You see, I spent much of my young adult life hiding in shame. Shame for the sins of my past, for the mistakes I was making at the time, and in all the ways that I had offended God. I held on to the sins of my past like a baseball bat, and whenever I messed up, made a bad choice and sinned again, I used that bat of self-judgment to beat myself up, saying things like “Of course you screwed up. You’ve screwed up your whole life sister. You know, what’s different about now? You haven’t learned your lesson, have you? Why would God forgive you again, and again, and again, especially on certain habitual sins? I mean, seriously?” That’s what I would do.
I’d allow the devil to whisper into my ear and tell me that I was not worth forgiving. That even if the priest said the words “Given by God, your sins are forgiven. Go now in peace”, I very rarely felt peace. I was unwilling to forgive myself, even though God had forgiven me and forgotten my sin the second mercy rained down upon me. The second those words of absolution came. Done. It was gone. He’s forgotten it. Me? I just put it in my U-Haul. Carried it around.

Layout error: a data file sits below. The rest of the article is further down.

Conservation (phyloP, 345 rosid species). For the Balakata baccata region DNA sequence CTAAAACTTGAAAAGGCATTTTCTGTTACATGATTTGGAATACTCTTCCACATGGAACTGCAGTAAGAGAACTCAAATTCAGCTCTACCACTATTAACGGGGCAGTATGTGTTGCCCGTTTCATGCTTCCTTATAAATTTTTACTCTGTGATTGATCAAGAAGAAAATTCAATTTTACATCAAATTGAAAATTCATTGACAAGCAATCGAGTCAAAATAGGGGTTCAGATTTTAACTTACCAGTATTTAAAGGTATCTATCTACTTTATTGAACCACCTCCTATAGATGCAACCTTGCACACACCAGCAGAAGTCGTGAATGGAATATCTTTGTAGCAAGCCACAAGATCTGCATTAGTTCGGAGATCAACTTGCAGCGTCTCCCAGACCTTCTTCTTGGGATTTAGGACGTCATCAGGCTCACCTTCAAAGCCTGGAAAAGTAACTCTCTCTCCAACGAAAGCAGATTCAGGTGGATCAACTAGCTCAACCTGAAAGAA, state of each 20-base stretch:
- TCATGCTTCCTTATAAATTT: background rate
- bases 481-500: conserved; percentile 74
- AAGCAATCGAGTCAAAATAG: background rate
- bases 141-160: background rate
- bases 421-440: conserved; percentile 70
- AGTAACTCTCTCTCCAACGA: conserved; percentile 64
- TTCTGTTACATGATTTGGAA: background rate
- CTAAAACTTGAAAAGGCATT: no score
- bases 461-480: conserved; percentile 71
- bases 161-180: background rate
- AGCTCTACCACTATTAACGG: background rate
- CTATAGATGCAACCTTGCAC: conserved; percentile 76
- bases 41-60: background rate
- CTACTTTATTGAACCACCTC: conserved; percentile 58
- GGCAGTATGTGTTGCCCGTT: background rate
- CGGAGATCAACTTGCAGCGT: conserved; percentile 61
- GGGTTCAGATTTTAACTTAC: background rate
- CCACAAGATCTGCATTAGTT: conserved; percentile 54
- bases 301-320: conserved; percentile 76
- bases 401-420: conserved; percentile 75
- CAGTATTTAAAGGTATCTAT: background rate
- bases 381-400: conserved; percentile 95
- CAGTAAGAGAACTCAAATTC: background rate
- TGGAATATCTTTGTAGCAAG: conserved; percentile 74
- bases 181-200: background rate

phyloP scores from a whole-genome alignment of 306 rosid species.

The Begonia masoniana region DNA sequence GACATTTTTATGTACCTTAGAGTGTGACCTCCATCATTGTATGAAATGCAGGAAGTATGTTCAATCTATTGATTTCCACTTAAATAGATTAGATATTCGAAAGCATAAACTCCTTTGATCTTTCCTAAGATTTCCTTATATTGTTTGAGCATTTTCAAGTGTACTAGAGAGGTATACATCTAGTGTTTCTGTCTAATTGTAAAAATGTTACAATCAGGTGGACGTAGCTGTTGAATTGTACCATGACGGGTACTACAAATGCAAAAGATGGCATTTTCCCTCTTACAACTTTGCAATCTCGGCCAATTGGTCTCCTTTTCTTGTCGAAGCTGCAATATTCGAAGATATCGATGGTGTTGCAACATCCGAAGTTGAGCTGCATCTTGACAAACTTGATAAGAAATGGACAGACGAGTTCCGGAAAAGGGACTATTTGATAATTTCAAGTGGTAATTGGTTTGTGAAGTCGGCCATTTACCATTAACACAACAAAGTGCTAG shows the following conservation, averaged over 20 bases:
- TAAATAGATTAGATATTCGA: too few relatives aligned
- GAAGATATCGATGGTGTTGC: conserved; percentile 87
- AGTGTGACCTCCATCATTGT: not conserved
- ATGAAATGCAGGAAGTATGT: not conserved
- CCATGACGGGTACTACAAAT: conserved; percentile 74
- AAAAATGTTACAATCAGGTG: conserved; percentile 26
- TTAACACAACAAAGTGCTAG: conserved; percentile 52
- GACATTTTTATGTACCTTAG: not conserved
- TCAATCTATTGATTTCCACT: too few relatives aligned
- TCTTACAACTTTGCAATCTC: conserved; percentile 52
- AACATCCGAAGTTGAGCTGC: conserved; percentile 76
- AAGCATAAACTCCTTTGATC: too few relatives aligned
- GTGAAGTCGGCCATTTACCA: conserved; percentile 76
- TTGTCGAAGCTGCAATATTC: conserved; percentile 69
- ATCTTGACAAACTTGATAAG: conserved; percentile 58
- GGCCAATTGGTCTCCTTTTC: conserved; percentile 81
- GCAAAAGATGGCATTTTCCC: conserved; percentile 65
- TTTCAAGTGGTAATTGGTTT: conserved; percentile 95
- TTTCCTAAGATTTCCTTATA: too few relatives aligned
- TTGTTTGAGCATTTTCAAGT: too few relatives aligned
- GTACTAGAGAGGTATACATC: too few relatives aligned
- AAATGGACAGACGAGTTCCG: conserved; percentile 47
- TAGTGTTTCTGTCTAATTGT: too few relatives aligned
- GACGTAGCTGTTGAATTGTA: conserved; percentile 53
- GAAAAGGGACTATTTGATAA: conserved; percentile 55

You see, my sins weren’t small. They were big, ugly, mortal sins. Sins that could permanently damage my soul to the point where redemption wasn’t possible, or at least so I thought. Yet another lie the devil whispered into my heart, and one that I held on for many, many years. I had sex before marriage; I got pregnant outside of marriage. Even though that pregnancy ended in a miscarriage, the guilt of my sin weighed on me for years. I got my tubes tied, playing God with my fertility. I participated in pornography with my spouse. I mean, these are not little things. These are big sins. These are all mortal sins, and some of them I did more than once, and for years at a time.
Then there was the lying, and the gossiping, and the shoplifting in middle school. There were Sundays I didn’t go to mass out of defiance. I mean, I share these with you knowing now that I am forgiven, fully embracing that. But also, you know, not to create a scandal situation, but to let you know that I have been there. That I have been in that pit of despair. I don’t want you to feel alone if you happen to feel that way too. I don’t want you to be watching this video, pardon me, going “Wow. I’m even more horrible than she is.” No you’re not. No you’re not. Because God loves you too. And we’re going to walk our way through it.